Diya, my friend from University, and her diminutive husband Shaun, took a train to London from Sheffield to attend the races at Ascot and visit the perambulating Basu family (us). We agreed to meet at the British Museum at the sensible hour of 12 PM, because we were getting over our long journey, and Mia was still very under the weather from her cold.
We reached at 12-30, anticipating a lot of tsk-ing about Indian Standard Time, only to hear Shaun had fallen ill and that they would be delayed.
One doesn’t wait around with a toddler straining at the leash. (Purely a figure of speech; though I got over my horror at the idea of child leashes once Mia developed the habit of dashing off the moment you let go of her. Walk a mile in a parent’s shoes, and all the things that shocked you seem sensible very soon.)
So we decided to begin our tour of the sprawling British museum sans our friends. The Pompeii exhibit was the reason why Diya and Shaun had proposed meeting here in the first place, so we headed there first. Tickets were sold out till 4 PM, so we decided to explore the rest of their extensive collection instead. To quote an Englishman I spoke to there, “Everything that we stole from the rest of the world.”
This was a week before the MoMA episode, so we innocently believed we had Mia’s vote for this course of action.
We ended up quickly rolling a loudly wailing stroller from one hushed, venerable room to another, as though the target was to have been in every room rather than concentrate on the artefacts. Luckily, photography was allowed here; and Jeet took enough pictures for me to pore over at length back in Bangalore and consider myself satisfied that I really had been to the British Museum.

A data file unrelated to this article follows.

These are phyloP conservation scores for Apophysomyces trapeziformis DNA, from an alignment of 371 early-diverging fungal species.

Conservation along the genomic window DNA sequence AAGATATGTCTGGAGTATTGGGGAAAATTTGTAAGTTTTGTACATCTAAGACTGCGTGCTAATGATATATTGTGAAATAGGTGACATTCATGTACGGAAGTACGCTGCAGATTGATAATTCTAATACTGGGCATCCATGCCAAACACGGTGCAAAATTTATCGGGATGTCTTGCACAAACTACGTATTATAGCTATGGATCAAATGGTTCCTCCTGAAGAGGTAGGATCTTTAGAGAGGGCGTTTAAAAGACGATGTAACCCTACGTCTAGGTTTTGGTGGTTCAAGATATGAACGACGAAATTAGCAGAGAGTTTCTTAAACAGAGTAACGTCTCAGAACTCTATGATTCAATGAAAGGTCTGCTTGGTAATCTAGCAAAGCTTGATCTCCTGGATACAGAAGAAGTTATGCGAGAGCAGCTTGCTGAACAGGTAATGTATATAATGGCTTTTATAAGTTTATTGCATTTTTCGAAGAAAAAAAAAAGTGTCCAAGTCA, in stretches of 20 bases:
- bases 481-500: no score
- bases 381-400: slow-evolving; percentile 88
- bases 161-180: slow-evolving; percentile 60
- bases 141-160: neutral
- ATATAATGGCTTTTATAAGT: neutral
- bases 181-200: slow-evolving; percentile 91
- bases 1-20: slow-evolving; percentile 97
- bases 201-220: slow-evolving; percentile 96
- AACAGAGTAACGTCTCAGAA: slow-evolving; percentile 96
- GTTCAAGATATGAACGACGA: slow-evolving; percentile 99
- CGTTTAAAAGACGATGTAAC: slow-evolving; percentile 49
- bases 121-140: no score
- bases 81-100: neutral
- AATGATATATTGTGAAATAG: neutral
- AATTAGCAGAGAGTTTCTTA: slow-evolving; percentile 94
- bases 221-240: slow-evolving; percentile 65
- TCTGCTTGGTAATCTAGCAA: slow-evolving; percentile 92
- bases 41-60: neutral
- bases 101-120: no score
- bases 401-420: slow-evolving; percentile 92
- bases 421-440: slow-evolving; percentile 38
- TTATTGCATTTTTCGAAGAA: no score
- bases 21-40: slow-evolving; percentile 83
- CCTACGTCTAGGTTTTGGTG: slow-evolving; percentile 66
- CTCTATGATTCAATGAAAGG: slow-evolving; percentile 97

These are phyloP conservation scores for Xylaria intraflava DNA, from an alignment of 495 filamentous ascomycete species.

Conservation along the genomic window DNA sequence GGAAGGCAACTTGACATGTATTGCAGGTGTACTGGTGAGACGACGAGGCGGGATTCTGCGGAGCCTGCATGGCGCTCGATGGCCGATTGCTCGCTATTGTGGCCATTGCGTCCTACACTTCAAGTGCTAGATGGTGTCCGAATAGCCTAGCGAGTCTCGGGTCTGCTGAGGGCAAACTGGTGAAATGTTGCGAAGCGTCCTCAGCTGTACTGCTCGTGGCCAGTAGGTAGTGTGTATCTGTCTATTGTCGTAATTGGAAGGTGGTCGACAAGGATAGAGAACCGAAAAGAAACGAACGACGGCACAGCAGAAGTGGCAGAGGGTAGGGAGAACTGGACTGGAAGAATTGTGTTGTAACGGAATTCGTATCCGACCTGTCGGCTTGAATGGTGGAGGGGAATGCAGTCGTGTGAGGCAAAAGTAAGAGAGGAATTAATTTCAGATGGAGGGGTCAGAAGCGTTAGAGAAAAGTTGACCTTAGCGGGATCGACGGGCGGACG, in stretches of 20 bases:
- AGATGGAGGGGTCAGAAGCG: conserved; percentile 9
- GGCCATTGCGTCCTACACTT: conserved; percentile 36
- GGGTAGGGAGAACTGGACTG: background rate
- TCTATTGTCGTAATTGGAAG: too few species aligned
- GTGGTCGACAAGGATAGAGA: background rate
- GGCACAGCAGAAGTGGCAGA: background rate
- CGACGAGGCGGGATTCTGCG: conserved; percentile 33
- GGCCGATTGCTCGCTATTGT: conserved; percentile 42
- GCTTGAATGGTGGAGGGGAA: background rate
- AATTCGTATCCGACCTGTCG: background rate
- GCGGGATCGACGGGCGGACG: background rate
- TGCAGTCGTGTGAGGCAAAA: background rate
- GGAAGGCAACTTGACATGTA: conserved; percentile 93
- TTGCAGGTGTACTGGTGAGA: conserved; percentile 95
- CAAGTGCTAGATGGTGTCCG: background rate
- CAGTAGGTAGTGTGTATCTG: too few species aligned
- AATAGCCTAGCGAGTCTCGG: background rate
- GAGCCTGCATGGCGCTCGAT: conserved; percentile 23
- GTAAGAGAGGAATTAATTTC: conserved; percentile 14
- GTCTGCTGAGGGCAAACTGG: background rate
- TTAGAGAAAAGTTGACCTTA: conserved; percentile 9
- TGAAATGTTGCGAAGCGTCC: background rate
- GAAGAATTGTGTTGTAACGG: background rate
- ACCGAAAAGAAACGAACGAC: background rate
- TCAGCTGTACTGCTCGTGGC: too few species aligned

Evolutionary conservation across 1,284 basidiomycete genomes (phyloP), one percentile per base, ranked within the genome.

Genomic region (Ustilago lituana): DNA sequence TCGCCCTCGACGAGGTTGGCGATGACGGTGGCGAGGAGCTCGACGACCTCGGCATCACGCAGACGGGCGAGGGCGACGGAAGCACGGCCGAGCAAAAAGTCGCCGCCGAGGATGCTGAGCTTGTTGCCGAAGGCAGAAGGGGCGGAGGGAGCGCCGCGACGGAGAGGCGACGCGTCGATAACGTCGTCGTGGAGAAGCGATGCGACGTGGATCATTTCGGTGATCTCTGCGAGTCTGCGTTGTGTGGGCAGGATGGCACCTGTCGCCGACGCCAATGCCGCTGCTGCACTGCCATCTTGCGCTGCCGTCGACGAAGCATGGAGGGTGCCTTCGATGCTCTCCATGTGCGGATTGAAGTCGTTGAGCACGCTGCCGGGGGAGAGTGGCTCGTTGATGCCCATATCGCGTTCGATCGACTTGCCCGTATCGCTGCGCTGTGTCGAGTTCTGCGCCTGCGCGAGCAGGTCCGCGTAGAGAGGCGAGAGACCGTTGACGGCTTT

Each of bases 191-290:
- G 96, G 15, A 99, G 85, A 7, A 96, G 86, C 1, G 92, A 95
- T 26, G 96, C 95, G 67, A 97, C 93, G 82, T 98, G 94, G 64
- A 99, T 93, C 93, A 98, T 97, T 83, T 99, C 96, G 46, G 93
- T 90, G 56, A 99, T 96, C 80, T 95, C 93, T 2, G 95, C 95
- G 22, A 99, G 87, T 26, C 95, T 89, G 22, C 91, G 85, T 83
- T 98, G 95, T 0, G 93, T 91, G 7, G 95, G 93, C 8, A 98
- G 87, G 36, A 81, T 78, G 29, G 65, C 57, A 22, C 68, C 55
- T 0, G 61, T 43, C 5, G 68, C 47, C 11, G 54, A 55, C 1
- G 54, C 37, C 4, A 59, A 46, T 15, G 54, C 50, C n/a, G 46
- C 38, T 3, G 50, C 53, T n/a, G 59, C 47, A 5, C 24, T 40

Shaun and Diya arrived when we were in the gift shop, by which time Mia had given up on us and gone to sleep. We quickly decided to head to a pub to have a pub lunch (and perhaps some tea for Poor Shaun). In quick succession we rolled a sleeping Mia through one door of The Lolloping Lion, then The Prancing pony, The Sleepy Hunter, The Ugly Duckling and the Frolicsome Ferret and out the other as all the tables were taken. We finally found a café run by a battalion of Russian-accented bodybuilders. We decided we would let Diya do the ordering because we didn’t speak Russian-English or Bodybuilder.
Lunch of excellent lasagne and coffee done, Shaun went off to keep his date with the museum while the rest of us struck out towards Covent Garden. I have rarely encountered a more charming spot; with its bazaarish ambiance and the relatively inexpensive little curios. This time we brought away a stubby, disgruntled-looking Queen Victoria about the size of my thumb. (Yes, yes ‘Anglophile’, etc…point me to such an adorable little Tipu Sultan or Aurangzeb who looks like he had a bad fish for lunch, and I‘ll be glad to add to my collection.)
We located the Tintin shop, and took such a while deciding between the Tintin figurine in a space suit and Tintin and Snowy looking amazedly at an enormous mushroom that Mia decided to hurry us up by trying to grab all the bow-bows (figurines of Snowy) she could see. “She’s not very well and it’s nearly naptime…” I explained as I restrained my flailing offspring. The butch lady at the counter raised her eyebrows in a ‘I-really-don’t-give-a-crap, if-she-breaks-it-you-bought-it’ look. Tintin with the mushroom thingy it was then and out we hurried, where Mia reverted to patient tourist baby mode (albeit a slightly snotty one).
Even though we’d had a full meal about five minutes ago, Diya announced we should go to one of her favourite places in Covent Garden, a place frequented by the British since Arthurian times, praised by Shakespeare in Corialanus, and Jane Austen in Emma. The Masala Zone. Though I sneer at most Indians who land on foreign shores only to frenetically ask around for the nearest dal-chawal joint (We were approached by two such individuals outside the Staten Island Ferry in New York, looking decidedly malnourished); We had a good chinwag over the excellent chaat platter and masala chai; and all four of us licked our spoons clean. Mia did such a thorough job with her spoon that I worried about erosion.
Unfortunately Diya and Shaun had to catch a train soon after; so after a few hurried pictures together and hugs we made our way back to the lovely home of our hosts – tired but happy.